LAGOS, Nigeria (AP) — Sixteen years ago, Lanre Akinola completed academic requirements to receive a degree in statistics from a Nigerian university. But Akinola had taken on extracurricular activities: protesting against military dictatorship and filthy dorms.
The University of Ilorin withheld his degree, and did the same two years later to Rasheedat Adesina, another protester.
Last month — 15 months after Nigeria's Supreme Court ruled that the withholding was "capricious, oppressive, illegal" — the university finally awarded Akinola and Adesina their degrees.
While Nigeria is now ruled by an elected, civilian government, universities continue to punish activists and conditions on campuses in Africa's most populous nation have reportedly gotten no better.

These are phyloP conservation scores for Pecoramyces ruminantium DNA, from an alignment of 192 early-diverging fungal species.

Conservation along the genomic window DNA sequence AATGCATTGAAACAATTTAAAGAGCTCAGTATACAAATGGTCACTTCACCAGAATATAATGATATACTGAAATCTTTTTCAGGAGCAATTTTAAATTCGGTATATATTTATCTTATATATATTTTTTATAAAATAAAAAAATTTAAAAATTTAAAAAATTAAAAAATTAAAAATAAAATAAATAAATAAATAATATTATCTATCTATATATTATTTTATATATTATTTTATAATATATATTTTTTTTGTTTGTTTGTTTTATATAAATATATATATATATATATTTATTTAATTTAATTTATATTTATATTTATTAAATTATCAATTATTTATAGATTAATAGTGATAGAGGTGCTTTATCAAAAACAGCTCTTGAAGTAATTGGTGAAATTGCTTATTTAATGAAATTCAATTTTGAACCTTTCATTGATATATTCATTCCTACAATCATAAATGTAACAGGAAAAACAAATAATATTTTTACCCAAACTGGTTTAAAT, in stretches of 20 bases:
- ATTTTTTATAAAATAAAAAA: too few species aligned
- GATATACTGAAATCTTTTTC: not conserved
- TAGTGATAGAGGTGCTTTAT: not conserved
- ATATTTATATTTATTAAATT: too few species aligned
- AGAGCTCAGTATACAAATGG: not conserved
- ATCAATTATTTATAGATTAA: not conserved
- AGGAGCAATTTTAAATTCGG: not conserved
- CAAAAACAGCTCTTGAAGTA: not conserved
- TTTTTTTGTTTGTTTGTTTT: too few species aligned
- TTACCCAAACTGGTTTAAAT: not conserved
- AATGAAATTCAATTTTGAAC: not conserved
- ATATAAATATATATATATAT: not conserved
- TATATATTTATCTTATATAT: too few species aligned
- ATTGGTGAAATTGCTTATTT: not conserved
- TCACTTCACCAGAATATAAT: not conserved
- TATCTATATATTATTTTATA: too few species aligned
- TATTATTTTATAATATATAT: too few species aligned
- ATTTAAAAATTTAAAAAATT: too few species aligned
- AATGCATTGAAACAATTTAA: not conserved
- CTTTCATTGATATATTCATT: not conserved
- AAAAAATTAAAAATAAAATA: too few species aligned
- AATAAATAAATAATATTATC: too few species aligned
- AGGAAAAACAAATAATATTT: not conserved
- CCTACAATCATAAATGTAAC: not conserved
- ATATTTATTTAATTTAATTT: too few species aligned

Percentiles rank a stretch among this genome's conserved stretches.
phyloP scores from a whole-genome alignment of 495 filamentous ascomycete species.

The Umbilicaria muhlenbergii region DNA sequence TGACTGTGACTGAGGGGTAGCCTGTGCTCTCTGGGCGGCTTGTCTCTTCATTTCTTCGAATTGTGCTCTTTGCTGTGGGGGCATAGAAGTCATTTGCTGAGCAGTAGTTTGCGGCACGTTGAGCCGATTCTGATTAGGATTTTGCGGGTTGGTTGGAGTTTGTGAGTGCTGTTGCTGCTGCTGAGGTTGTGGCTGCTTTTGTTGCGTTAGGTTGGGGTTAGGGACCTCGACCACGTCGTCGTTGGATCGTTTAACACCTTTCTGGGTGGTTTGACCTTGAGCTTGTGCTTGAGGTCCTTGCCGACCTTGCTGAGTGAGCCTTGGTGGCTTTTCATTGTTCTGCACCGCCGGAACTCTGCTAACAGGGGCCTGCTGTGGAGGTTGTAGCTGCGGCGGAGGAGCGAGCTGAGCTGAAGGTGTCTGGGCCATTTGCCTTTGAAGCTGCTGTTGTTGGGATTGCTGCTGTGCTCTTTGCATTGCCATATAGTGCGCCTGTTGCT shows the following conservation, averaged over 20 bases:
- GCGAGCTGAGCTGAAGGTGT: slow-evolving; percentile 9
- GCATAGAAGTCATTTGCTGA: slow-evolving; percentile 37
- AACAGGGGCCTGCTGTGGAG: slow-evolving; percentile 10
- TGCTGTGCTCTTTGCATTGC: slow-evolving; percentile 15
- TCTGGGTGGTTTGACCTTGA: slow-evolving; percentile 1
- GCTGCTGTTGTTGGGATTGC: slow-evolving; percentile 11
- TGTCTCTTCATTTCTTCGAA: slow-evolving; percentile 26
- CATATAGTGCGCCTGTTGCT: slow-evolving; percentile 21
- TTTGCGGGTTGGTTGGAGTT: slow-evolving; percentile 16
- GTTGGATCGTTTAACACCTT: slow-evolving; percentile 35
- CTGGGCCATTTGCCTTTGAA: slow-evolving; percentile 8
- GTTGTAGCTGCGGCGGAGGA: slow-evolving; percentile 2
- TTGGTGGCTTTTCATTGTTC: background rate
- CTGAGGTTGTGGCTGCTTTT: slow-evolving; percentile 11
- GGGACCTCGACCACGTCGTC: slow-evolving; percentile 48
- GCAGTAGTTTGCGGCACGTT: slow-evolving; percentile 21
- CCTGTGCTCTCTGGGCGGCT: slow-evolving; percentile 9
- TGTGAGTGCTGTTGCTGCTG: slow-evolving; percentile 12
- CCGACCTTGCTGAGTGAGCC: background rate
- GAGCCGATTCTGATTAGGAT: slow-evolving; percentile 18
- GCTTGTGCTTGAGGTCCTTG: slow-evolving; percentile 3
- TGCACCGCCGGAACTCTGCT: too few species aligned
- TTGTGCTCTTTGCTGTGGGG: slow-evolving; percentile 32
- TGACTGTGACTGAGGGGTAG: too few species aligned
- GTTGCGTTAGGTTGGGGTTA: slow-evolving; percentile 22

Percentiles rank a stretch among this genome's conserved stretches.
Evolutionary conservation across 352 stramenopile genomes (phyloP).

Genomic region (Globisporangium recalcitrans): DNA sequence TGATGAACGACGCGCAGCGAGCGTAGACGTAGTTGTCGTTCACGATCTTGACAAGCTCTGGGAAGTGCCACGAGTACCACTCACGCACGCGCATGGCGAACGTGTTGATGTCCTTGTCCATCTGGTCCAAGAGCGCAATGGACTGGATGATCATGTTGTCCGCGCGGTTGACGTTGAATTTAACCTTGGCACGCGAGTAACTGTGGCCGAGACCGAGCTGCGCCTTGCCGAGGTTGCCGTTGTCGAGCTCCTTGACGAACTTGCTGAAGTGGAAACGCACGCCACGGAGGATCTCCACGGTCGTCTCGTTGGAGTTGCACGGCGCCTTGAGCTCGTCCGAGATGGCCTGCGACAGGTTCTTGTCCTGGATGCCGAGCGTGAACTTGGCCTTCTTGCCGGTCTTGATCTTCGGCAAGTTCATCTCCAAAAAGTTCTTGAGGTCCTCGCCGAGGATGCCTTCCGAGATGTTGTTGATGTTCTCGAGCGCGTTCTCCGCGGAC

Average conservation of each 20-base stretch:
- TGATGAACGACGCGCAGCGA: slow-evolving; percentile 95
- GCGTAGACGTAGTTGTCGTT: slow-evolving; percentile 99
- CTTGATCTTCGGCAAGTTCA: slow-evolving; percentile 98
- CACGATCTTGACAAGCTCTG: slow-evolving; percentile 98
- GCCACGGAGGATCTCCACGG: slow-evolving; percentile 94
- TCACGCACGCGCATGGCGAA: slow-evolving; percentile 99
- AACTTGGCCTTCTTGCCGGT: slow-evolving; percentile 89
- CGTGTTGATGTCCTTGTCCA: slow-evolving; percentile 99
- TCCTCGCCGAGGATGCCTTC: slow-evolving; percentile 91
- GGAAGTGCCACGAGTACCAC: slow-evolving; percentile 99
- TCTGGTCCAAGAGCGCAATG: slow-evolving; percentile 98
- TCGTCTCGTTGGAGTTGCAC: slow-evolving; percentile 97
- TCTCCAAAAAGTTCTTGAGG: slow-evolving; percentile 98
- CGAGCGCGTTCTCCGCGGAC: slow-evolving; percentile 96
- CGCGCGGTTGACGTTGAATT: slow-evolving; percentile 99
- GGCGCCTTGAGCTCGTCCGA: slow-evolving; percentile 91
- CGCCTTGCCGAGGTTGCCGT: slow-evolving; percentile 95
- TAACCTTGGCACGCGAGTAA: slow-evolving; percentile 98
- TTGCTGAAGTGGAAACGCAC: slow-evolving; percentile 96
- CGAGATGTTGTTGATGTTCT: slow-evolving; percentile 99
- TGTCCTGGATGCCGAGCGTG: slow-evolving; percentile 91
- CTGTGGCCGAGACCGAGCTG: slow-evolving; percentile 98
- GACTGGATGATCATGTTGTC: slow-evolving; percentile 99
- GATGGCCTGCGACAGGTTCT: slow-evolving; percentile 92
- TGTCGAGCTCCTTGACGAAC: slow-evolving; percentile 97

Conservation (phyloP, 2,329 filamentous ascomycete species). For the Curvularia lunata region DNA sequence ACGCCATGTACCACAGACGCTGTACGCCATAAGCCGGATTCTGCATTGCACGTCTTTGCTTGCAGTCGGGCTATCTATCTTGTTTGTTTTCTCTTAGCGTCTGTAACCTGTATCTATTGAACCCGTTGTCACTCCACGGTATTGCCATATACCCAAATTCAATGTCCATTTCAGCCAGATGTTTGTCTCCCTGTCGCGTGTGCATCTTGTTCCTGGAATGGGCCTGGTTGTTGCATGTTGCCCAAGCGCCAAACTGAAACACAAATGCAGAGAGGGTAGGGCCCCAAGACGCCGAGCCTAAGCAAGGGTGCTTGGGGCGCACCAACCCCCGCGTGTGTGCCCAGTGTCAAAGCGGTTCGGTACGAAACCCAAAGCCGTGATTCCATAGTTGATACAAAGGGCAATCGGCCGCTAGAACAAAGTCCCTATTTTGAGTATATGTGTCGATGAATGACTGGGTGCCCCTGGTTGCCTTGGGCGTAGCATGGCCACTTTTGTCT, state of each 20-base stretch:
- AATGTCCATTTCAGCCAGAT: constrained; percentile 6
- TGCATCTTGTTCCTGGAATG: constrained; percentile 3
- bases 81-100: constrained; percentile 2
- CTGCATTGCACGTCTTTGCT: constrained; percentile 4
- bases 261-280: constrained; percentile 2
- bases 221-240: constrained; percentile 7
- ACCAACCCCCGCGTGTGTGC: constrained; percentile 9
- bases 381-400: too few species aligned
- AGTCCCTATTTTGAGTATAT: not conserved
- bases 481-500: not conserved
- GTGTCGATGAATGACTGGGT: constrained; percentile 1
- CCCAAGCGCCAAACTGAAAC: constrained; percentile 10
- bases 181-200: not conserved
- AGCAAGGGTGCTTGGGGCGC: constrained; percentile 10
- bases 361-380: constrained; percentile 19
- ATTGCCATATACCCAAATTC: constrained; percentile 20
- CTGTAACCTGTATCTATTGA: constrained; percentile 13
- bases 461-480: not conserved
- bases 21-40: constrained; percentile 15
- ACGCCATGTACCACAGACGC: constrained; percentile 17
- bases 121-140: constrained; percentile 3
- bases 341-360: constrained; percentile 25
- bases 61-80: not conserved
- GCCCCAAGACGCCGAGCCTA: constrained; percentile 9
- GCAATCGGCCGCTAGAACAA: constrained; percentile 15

"Conditions have only changed for the worse," said Hassan Taiwo Soweto, national coordinator with the local Education Rights Campaign. He pointed to a recent protest at the University of Lagos, where students complained mattresses are infested with bed bugs and toilets are stopped up.
Akinola told The Associated Press that the university's actions hurt him. He had always wanted to be a statistician but could not get work without a degree.
"It was a struggle. I got by with help from family and friends," he said.
In 2006, he finally qualified with the Institute of Chartered Accountants of Nigeria and now works for an accounting firm.